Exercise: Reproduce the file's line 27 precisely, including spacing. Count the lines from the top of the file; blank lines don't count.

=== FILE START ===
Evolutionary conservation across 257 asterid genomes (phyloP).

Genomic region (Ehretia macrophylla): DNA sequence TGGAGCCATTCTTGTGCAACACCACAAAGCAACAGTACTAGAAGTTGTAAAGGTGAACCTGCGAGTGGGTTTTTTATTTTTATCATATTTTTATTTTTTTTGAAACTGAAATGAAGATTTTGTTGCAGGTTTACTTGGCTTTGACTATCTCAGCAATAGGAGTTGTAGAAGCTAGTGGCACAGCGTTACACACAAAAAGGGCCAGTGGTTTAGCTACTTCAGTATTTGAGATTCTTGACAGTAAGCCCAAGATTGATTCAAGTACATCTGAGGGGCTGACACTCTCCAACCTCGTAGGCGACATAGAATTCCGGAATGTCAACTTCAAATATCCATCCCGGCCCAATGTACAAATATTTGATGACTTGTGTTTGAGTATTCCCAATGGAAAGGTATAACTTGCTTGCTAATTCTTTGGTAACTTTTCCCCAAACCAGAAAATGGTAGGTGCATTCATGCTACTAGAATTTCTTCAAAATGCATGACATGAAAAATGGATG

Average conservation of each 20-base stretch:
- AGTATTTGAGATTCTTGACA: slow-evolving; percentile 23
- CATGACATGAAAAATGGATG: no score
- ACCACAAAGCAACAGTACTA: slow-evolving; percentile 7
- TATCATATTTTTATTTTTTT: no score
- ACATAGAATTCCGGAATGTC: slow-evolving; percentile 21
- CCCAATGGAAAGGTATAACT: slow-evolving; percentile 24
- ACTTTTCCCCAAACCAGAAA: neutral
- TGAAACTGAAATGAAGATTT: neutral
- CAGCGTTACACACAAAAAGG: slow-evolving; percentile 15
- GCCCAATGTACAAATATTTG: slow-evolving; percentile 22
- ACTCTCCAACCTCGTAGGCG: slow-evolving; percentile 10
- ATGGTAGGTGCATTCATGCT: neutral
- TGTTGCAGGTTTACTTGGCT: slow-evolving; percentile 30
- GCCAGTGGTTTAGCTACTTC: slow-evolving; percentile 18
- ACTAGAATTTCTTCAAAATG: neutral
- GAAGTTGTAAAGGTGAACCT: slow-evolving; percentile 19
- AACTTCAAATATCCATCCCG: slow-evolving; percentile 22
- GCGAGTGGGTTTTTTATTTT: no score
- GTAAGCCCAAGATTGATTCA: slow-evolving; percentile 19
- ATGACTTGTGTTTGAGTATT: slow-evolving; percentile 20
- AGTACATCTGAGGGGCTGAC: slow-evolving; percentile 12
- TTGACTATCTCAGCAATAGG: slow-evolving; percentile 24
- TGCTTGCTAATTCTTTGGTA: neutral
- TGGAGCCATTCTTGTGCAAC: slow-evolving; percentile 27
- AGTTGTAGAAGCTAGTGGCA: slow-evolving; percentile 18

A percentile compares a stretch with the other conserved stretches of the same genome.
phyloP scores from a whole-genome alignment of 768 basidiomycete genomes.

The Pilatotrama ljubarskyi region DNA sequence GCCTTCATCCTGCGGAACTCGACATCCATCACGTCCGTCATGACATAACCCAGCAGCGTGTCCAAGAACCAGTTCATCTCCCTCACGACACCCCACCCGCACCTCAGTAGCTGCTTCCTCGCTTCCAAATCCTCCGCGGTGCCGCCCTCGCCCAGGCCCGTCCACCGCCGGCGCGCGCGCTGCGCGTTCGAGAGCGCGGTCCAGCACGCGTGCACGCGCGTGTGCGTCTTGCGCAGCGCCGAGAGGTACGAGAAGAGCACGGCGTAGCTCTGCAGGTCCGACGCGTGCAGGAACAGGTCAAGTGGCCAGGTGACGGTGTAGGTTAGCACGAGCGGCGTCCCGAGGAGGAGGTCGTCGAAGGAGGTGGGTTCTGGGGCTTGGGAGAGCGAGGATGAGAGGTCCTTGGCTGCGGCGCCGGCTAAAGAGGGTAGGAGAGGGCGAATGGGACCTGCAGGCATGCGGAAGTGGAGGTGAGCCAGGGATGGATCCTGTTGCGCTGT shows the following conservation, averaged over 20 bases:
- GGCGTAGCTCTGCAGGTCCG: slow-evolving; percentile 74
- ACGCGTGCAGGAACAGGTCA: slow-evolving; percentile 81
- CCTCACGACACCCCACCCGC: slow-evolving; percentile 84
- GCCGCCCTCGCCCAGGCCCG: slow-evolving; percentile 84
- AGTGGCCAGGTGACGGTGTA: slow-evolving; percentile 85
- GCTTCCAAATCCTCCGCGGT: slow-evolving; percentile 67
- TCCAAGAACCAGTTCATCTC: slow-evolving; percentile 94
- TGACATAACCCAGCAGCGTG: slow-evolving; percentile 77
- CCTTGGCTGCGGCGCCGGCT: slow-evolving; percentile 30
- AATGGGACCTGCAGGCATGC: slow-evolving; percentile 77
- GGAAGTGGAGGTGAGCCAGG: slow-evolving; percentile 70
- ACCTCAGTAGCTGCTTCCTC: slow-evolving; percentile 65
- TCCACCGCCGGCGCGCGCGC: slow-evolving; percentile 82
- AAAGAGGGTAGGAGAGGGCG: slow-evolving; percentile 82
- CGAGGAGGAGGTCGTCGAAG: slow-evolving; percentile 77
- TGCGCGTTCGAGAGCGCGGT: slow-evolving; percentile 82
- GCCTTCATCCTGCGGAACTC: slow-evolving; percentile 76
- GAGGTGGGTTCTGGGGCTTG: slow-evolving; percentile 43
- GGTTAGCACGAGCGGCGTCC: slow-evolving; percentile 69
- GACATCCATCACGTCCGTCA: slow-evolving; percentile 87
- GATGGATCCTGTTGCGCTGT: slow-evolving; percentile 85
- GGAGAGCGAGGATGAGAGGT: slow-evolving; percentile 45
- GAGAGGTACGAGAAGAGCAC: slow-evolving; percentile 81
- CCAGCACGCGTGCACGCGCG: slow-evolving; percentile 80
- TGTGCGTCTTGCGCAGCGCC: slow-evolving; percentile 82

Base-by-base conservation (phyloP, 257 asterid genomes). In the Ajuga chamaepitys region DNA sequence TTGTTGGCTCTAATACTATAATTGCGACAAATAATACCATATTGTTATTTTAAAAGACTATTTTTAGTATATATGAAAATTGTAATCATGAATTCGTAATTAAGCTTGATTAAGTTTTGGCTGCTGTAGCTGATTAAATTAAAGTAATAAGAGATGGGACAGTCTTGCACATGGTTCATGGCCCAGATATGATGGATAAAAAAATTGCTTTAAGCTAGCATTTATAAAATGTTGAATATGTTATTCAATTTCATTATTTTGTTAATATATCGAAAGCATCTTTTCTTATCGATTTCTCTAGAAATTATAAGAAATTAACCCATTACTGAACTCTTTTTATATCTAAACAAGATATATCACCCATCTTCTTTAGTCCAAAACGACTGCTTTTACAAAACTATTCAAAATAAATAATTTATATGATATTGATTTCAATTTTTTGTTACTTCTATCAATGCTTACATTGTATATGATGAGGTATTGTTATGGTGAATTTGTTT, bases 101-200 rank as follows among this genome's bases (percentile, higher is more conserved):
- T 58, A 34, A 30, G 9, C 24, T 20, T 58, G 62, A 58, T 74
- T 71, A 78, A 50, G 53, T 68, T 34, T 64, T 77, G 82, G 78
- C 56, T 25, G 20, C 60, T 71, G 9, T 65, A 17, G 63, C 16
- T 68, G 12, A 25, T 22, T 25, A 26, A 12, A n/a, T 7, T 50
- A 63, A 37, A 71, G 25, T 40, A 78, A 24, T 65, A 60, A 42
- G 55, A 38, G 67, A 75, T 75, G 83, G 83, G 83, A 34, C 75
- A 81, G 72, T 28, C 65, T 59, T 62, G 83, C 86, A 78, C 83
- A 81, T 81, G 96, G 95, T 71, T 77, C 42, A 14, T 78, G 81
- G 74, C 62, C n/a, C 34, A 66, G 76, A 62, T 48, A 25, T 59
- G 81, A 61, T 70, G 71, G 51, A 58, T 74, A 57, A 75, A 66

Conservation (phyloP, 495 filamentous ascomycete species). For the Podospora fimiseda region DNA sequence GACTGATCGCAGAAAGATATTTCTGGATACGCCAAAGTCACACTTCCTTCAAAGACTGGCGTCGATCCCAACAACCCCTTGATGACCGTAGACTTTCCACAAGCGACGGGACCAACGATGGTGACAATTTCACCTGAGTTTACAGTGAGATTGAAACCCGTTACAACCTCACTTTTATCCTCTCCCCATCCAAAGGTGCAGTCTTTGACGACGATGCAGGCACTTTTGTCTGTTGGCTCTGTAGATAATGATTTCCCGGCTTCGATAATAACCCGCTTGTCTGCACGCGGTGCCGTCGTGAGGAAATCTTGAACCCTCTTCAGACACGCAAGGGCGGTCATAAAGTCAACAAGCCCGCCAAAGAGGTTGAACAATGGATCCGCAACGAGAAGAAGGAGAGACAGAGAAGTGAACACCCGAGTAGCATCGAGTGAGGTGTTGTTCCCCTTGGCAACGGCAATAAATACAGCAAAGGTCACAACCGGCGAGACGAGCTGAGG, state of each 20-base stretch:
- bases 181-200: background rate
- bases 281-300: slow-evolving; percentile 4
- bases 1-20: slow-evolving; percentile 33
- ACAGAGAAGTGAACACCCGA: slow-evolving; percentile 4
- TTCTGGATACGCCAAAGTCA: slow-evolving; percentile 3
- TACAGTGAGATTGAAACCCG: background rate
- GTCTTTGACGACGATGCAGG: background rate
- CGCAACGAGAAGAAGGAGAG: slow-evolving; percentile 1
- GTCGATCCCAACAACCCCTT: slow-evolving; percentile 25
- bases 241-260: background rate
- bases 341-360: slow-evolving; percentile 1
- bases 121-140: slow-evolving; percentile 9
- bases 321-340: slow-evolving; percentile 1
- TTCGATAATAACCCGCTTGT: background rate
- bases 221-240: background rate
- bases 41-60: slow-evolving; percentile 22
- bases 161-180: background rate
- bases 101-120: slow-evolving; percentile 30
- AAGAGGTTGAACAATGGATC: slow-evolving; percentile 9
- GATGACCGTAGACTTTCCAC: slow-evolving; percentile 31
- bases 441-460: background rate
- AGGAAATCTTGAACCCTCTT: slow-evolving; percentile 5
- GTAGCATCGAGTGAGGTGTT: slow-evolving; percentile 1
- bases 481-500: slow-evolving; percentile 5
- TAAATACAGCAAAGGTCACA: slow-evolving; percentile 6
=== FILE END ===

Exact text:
- TGGAGCCATTCTTGTGCAAC: slow-evolving; percentile 27